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Other than that, I can’t really add anything other than my finished blocks:

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See you next month,

Ann

Bakers Dozen: Quilt Along With HeartSong Quilts Month 2

Baker’s Dozen Block of the Month

Month 2 – Another Star Block/Hand of Friendship

Hi Everyone!  Ready for more blocks?

This month, we are piecing twelve of the ‘Another Star Block’ found in the pattern booklet just after ‘8 Pointed Star’.  The pattern has an alternate layout that I also like, so I decided to make six of each.  We will also be making eight ‘Hand of Friendship’ blocks.  These will become part of the first ‘border’ around the center four blocks.  This way, you can build the quilt as we finish the blocks that go into each of the borders.

Another Star Block – make a total of 12.  I made six of the original pattern (page 5), and six of the alternate (page 7).

This block is not difficult, but the way it is pieced can be confusing.  Just take your time and make sure your pieces are where they should be before you stitch.  Check twice, sew once.

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In constructing the block. I pressed all my pieces away from the center.  The only section that I pressed toward the center was the middle section as I finished piecing the block.  I pressed toward the center so my seams would sandwich nicely when I added the two outside pieces.

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Here are the first six blocks:

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Another Star Block – alternate pattern

Once I started working on the alternate layout, I realized it would be a little more work as I had to line up the seam in the center piece with the point on the outside corner piece where the triangles meet.  I marked the seam allowance on the back of the center piece.  Then I inserted a pin at that mark from the back through the intersection of the triangles on the corner piece.  Now I am certain the seams will line up perfectly.

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Here are the second set of six blocks:

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Hand of Friendship Star Block – make 8

Some of the blocks in Jen’s original quilt used only three fabrics, sort of refreshing for a change.  I think I’ll do a few scrappier blocks because I only have small pieces of background fabric left.

Again, to avoid confusion and un-sewing, I highly suggest cutting the pieces for each block one at a time, and lay them on your work surface in the order you want them in in the final block.  If you have a cell phone, you might want to take a picture of each block as you work on it.  You can always delete these pictures when you no longer need them for reference.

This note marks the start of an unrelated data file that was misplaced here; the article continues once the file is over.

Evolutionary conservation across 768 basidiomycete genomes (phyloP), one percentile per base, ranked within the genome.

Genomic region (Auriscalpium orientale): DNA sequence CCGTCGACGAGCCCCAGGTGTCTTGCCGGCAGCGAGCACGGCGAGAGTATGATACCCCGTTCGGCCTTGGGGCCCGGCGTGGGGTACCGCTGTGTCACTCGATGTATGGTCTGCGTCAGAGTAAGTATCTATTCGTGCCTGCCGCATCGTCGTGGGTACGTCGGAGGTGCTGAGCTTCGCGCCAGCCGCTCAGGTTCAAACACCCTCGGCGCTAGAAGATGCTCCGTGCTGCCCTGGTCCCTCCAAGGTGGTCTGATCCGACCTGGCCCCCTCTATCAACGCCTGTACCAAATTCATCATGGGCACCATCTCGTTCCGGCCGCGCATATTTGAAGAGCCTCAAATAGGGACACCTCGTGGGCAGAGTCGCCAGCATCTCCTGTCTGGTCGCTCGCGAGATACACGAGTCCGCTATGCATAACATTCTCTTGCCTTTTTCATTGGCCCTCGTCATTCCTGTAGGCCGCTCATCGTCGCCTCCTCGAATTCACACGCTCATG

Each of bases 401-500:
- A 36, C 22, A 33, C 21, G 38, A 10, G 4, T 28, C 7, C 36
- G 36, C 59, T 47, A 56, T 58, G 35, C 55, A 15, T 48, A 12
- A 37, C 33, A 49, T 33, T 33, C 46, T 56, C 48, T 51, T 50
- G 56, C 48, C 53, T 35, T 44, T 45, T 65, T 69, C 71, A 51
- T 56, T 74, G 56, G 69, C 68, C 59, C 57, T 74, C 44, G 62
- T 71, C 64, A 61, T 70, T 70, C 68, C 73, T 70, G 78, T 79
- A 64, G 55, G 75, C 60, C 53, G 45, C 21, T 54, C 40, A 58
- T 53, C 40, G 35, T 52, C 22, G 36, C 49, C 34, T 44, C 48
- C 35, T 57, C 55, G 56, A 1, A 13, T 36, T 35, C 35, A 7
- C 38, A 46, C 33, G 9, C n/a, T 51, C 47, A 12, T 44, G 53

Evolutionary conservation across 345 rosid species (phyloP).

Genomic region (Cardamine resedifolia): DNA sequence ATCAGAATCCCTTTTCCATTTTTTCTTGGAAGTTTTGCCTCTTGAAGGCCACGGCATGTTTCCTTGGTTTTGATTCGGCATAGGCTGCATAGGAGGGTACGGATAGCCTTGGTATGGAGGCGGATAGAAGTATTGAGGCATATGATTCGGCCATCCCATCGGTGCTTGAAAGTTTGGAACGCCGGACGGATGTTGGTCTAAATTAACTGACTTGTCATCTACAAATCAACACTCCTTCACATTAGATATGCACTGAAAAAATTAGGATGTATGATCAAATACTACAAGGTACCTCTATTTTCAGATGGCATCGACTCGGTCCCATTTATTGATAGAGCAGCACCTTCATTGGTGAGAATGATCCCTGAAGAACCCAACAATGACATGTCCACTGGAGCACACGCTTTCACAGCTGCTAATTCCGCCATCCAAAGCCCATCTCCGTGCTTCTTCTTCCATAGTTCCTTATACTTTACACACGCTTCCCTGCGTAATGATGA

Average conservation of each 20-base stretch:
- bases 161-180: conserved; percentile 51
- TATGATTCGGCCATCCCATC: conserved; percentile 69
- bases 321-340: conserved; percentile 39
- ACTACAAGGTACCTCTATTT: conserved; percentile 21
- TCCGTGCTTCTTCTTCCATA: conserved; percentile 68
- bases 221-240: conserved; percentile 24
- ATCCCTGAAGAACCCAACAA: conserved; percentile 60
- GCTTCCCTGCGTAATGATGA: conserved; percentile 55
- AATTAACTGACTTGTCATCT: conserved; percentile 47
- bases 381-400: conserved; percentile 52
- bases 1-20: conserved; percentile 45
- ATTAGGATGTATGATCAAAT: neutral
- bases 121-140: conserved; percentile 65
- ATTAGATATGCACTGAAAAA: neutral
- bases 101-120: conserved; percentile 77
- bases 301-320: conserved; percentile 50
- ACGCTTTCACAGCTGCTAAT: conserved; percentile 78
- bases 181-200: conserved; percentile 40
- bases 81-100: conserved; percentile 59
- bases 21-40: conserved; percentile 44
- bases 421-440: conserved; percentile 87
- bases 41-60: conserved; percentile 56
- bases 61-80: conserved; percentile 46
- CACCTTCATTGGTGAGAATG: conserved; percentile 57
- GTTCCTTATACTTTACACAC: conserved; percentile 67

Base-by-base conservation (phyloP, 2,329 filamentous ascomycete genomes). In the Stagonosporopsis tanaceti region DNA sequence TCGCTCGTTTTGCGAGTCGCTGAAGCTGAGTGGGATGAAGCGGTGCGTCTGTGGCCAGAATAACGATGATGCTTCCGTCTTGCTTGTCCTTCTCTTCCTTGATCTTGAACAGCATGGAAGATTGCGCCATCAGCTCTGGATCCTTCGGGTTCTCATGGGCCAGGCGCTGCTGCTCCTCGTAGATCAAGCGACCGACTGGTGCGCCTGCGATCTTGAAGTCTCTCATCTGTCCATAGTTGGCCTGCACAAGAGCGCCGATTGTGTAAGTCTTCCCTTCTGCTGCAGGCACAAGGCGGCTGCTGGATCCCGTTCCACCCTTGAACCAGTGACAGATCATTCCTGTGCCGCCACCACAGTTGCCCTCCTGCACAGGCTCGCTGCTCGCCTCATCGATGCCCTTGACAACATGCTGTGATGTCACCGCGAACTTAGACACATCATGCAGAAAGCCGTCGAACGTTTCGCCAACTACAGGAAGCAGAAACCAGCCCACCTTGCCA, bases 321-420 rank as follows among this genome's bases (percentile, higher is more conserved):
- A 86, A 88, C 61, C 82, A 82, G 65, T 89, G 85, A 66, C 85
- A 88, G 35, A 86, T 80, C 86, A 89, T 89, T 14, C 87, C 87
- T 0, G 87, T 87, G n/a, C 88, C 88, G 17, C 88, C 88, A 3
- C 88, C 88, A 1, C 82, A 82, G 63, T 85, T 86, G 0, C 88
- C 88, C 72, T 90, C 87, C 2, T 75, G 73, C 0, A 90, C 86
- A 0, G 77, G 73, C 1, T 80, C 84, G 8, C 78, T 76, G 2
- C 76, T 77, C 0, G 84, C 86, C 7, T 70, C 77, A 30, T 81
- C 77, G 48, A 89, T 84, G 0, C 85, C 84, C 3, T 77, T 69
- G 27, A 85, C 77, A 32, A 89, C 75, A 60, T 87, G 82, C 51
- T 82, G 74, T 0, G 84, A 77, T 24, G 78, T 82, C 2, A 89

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Just a quick look at the first two blocks I’ve finished.  I do like the scrappier block, so I’m going to try to use up my little pieces of background fabric.

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Here are my final Hand of Friendship Blocks:

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Thanks, everyone.  Have fun with these and I’ll be back next month.

Delilah: Sew Along with HeartSong Quilts Month 9

Delilah, Month 9–Sprinkled Delight, Make 9

Hello everyone, this month we are starting to make the 6” blocks.  We need nine Sprinkled Delight blocks, and they are small curves.

I am going to begin by saying, ARGH!

Okay, now that I got that out of my system, I can move on.

The first block, I pieced as Jen shows in the pattern.  Sadly, it came out lopsided.

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After several attempts, I finally decided to piece the whole center, half the circle, and half the outside of the block.

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It was easier for me to piece the larger curve in a longer section.

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Finally, I appliqued the center circle over the center of the block.

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I hope the purists will forgive me, but for me it is more important how it looks, not the process of getting there.  Especially when I would have had to un-sew as many times as I would have had to with this block.

I really enjoyed the fabric selection for these blocks:

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Thank you all, see you next time!

Delilah: Sew Along With HeartSong Quilts Month 5

 

Month 5 – North Star, Make 5

I am thrilled to tell you that this block is Easy Peazy!  Compared to the first 4 months, you can sew this one with your eyes closed (almost)!  Also, these will finish at 9” instead of 12” like the previous months.

I decided to go less scrappy with these blocks, and I really like the way they turned out.

 

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There is no need for special information on this one, but I wanted to remind you of a basic lesson from Pressing 101:  press each segment to opposite sides to make your seams sandwich perfectly.

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These are my blocks:

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Next month:  No curves, but no walk in the park, either.  Have fun!

Delilah: Sew Along With HeartSong Quilts Month 4

Month 4:  Fairhaven.  Make 3

Okay, everyone, another block with small curved piecing. On this block, I did not cut the straight edges of the curved template (T16, T16 rev.)  ½” larger because there are no straight edges on the T17 template.  It seemed easier to line up the edges and go slowly.